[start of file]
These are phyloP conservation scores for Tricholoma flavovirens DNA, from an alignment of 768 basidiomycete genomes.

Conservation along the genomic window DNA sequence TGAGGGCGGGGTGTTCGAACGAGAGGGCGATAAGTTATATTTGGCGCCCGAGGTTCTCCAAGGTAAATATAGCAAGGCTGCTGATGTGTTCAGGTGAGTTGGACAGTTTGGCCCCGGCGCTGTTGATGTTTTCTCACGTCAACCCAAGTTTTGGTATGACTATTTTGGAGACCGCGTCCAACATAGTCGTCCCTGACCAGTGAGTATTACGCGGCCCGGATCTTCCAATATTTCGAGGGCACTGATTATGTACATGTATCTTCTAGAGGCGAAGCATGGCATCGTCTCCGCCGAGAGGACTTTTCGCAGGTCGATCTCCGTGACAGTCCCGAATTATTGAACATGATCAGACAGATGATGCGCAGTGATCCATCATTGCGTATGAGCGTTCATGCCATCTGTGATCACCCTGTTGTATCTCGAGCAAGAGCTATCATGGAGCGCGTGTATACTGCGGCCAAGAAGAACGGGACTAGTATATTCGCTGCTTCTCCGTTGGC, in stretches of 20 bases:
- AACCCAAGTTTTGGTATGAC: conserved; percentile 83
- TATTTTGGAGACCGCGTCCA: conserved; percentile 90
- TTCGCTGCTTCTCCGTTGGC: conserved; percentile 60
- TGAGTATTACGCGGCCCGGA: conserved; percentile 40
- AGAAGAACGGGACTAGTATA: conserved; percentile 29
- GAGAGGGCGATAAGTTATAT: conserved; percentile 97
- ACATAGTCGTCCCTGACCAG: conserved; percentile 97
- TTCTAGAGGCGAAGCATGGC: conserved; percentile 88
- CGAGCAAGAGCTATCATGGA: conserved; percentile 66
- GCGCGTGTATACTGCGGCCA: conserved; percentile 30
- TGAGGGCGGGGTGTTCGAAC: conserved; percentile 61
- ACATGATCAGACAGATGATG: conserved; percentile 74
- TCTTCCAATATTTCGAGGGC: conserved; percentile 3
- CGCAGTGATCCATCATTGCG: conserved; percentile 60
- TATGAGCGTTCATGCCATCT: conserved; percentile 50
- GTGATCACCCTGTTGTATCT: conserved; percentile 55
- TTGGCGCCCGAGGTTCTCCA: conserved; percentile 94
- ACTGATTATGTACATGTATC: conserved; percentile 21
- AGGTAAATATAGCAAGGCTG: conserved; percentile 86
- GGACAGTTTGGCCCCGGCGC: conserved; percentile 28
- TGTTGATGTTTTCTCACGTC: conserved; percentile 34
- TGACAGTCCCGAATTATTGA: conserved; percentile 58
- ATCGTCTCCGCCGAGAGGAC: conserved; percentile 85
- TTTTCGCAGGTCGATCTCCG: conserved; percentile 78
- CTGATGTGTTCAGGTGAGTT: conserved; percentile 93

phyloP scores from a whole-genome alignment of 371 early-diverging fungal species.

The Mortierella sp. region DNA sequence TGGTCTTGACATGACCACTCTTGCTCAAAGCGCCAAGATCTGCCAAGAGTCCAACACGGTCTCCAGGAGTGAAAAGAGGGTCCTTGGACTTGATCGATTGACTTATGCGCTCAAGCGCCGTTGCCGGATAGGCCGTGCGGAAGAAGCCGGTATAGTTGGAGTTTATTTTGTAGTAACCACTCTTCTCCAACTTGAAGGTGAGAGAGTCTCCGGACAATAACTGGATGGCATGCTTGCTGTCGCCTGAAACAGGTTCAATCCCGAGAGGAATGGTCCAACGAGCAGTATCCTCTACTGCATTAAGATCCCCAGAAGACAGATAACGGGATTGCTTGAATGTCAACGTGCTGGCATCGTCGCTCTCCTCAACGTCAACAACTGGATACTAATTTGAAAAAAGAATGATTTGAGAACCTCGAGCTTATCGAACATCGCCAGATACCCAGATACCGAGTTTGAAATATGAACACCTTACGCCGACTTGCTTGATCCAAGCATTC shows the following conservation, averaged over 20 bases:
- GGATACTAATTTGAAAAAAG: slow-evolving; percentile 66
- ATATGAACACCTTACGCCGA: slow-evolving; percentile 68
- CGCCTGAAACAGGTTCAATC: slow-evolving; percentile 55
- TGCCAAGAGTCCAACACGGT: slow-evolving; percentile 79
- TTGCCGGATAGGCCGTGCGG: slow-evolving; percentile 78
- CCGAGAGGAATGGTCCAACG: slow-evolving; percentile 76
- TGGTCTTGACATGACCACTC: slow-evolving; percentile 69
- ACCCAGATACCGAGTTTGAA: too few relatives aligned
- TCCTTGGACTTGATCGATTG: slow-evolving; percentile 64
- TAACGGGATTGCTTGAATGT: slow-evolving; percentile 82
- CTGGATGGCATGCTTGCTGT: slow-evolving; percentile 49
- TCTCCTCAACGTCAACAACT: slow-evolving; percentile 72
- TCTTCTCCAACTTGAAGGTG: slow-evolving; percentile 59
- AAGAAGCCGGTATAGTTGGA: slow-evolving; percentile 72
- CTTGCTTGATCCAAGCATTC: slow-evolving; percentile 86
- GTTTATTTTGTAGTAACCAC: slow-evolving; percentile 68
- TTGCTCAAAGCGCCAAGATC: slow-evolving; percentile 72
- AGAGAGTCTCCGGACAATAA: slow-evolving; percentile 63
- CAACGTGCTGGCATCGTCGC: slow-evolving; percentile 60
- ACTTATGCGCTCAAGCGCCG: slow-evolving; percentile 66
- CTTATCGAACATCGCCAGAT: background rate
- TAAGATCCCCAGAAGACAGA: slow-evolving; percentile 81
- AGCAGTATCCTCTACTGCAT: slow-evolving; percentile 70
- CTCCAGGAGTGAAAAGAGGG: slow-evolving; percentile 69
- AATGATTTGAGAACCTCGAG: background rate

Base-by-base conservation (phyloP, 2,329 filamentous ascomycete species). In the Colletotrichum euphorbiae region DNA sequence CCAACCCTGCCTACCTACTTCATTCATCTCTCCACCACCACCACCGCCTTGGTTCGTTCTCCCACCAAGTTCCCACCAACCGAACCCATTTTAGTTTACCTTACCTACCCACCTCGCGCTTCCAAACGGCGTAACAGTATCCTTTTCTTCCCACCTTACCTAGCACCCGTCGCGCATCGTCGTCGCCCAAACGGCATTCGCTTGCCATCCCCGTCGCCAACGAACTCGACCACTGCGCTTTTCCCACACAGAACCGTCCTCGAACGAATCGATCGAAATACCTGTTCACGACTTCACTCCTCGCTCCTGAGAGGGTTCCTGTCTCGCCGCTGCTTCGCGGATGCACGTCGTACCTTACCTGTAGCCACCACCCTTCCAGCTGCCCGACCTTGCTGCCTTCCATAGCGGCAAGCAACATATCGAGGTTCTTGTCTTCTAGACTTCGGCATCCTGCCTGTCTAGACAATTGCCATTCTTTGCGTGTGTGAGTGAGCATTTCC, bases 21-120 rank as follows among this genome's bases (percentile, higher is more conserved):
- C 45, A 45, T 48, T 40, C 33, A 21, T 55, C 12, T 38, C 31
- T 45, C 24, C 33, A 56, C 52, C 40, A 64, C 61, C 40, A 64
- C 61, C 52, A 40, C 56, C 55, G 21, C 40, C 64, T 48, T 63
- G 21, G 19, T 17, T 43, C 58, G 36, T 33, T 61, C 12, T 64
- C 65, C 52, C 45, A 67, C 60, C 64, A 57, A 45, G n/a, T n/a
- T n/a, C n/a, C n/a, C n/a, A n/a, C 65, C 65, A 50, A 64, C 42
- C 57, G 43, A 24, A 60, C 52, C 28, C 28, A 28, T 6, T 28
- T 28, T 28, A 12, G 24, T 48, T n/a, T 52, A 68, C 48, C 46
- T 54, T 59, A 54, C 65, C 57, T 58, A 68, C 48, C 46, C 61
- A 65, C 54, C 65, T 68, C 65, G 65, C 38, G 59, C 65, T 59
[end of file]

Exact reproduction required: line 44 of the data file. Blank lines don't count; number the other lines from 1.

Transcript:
- CTTGCTTGATCCAAGCATTC: slow-evolving; percentile 86